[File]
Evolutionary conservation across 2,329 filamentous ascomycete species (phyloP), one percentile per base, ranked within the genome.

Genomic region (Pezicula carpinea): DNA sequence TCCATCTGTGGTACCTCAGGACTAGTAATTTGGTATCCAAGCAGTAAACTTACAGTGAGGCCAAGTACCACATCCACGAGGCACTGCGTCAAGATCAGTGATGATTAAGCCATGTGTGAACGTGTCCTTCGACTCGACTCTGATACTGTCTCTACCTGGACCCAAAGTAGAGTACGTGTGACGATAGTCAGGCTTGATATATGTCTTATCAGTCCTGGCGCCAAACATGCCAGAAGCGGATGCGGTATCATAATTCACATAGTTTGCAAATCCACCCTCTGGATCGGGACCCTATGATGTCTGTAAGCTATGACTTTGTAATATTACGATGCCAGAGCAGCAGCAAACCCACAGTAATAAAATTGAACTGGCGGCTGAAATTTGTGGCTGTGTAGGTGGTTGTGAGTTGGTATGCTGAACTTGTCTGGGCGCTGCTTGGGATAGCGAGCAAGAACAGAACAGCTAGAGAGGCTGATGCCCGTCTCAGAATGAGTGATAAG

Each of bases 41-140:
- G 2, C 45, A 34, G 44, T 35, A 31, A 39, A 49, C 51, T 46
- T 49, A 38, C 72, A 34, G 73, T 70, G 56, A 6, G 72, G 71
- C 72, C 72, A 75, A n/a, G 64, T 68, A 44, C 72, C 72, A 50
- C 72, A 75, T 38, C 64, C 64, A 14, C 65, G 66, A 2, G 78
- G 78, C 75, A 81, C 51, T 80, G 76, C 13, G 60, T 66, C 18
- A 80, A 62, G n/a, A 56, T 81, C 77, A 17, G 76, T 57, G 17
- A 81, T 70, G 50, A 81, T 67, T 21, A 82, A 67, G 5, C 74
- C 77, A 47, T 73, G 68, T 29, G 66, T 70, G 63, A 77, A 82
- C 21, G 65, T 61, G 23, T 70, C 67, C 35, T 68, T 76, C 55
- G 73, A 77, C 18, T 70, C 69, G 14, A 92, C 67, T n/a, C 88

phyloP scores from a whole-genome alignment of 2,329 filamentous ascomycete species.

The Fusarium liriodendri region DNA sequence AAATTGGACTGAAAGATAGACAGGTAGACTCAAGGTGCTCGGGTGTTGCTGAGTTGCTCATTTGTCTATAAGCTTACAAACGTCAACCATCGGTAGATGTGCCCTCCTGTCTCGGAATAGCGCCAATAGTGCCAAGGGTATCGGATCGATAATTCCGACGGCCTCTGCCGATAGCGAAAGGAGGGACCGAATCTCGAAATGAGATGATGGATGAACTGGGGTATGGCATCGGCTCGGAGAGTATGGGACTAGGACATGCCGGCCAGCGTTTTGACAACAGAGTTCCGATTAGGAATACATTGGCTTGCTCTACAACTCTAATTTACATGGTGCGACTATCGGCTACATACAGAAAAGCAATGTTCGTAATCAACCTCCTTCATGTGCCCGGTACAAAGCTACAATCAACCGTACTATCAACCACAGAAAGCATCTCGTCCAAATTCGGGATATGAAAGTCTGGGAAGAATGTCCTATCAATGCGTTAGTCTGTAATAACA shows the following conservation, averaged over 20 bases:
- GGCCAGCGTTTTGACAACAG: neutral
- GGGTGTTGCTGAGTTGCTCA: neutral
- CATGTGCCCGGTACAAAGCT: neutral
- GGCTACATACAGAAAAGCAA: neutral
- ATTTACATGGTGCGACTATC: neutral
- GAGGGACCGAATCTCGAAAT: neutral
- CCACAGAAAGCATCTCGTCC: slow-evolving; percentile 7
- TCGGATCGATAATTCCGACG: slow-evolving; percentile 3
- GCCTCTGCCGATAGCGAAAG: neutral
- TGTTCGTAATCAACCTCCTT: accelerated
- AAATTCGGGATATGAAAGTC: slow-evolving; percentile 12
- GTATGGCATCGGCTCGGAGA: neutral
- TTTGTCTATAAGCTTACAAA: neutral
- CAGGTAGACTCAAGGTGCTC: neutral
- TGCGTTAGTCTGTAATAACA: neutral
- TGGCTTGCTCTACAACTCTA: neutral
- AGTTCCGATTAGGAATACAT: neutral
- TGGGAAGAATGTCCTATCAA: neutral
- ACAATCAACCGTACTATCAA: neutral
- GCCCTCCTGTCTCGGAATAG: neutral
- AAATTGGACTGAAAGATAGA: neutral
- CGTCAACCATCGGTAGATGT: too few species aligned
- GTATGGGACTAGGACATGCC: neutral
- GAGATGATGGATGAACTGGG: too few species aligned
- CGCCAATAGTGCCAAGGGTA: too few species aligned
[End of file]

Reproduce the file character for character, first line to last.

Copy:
Evolutionary conservation across 2,329 filamentous ascomycete species (phyloP), one percentile per base, ranked within the genome.

Genomic region (Pezicula carpinea): DNA sequence TCCATCTGTGGTACCTCAGGACTAGTAATTTGGTATCCAAGCAGTAAACTTACAGTGAGGCCAAGTACCACATCCACGAGGCACTGCGTCAAGATCAGTGATGATTAAGCCATGTGTGAACGTGTCCTTCGACTCGACTCTGATACTGTCTCTACCTGGACCCAAAGTAGAGTACGTGTGACGATAGTCAGGCTTGATATATGTCTTATCAGTCCTGGCGCCAAACATGCCAGAAGCGGATGCGGTATCATAATTCACATAGTTTGCAAATCCACCCTCTGGATCGGGACCCTATGATGTCTGTAAGCTATGACTTTGTAATATTACGATGCCAGAGCAGCAGCAAACCCACAGTAATAAAATTGAACTGGCGGCTGAAATTTGTGGCTGTGTAGGTGGTTGTGAGTTGGTATGCTGAACTTGTCTGGGCGCTGCTTGGGATAGCGAGCAAGAACAGAACAGCTAGAGAGGCTGATGCCCGTCTCAGAATGAGTGATAAG

Each of bases 41-140:
- G 2, C 45, A 34, G 44, T 35, A 31, A 39, A 49, C 51, T 46
- T 49, A 38, C 72, A 34, G 73, T 70, G 56, A 6, G 72, G 71
- C 72, C 72, A 75, A n/a, G 64, T 68, A 44, C 72, C 72, A 50
- C 72, A 75, T 38, C 64, C 64, A 14, C 65, G 66, A 2, G 78
- G 78, C 75, A 81, C 51, T 80, G 76, C 13, G 60, T 66, C 18
- A 80, A 62, G n/a, A 56, T 81, C 77, A 17, G 76, T 57, G 17
- A 81, T 70, G 50, A 81, T 67, T 21, A 82, A 67, G 5, C 74
- C 77, A 47, T 73, G 68, T 29, G 66, T 70, G 63, A 77, A 82
- C 21, G 65, T 61, G 23, T 70, C 67, C 35, T 68, T 76, C 55
- G 73, A 77, C 18, T 70, C 69, G 14, A 92, C 67, T n/a, C 88

phyloP scores from a whole-genome alignment of 2,329 filamentous ascomycete species.

The Fusarium liriodendri region DNA sequence AAATTGGACTGAAAGATAGACAGGTAGACTCAAGGTGCTCGGGTGTTGCTGAGTTGCTCATTTGTCTATAAGCTTACAAACGTCAACCATCGGTAGATGTGCCCTCCTGTCTCGGAATAGCGCCAATAGTGCCAAGGGTATCGGATCGATAATTCCGACGGCCTCTGCCGATAGCGAAAGGAGGGACCGAATCTCGAAATGAGATGATGGATGAACTGGGGTATGGCATCGGCTCGGAGAGTATGGGACTAGGACATGCCGGCCAGCGTTTTGACAACAGAGTTCCGATTAGGAATACATTGGCTTGCTCTACAACTCTAATTTACATGGTGCGACTATCGGCTACATACAGAAAAGCAATGTTCGTAATCAACCTCCTTCATGTGCCCGGTACAAAGCTACAATCAACCGTACTATCAACCACAGAAAGCATCTCGTCCAAATTCGGGATATGAAAGTCTGGGAAGAATGTCCTATCAATGCGTTAGTCTGTAATAACA shows the following conservation, averaged over 20 bases:
- GGCCAGCGTTTTGACAACAG: neutral
- GGGTGTTGCTGAGTTGCTCA: neutral
- CATGTGCCCGGTACAAAGCT: neutral
- GGCTACATACAGAAAAGCAA: neutral
- ATTTACATGGTGCGACTATC: neutral
- GAGGGACCGAATCTCGAAAT: neutral
- CCACAGAAAGCATCTCGTCC: slow-evolving; percentile 7
- TCGGATCGATAATTCCGACG: slow-evolving; percentile 3
- GCCTCTGCCGATAGCGAAAG: neutral
- TGTTCGTAATCAACCTCCTT: accelerated
- AAATTCGGGATATGAAAGTC: slow-evolving; percentile 12
- GTATGGCATCGGCTCGGAGA: neutral
- TTTGTCTATAAGCTTACAAA: neutral
- CAGGTAGACTCAAGGTGCTC: neutral
- TGCGTTAGTCTGTAATAACA: neutral
- TGGCTTGCTCTACAACTCTA: neutral
- AGTTCCGATTAGGAATACAT: neutral
- TGGGAAGAATGTCCTATCAA: neutral
- ACAATCAACCGTACTATCAA: neutral
- GCCCTCCTGTCTCGGAATAG: neutral
- AAATTGGACTGAAAGATAGA: neutral
- CGTCAACCATCGGTAGATGT: too few species aligned
- GTATGGGACTAGGACATGCC: neutral
- GAGATGATGGATGAACTGGG: too few species aligned
- CGCCAATAGTGCCAAGGGTA: too few species aligned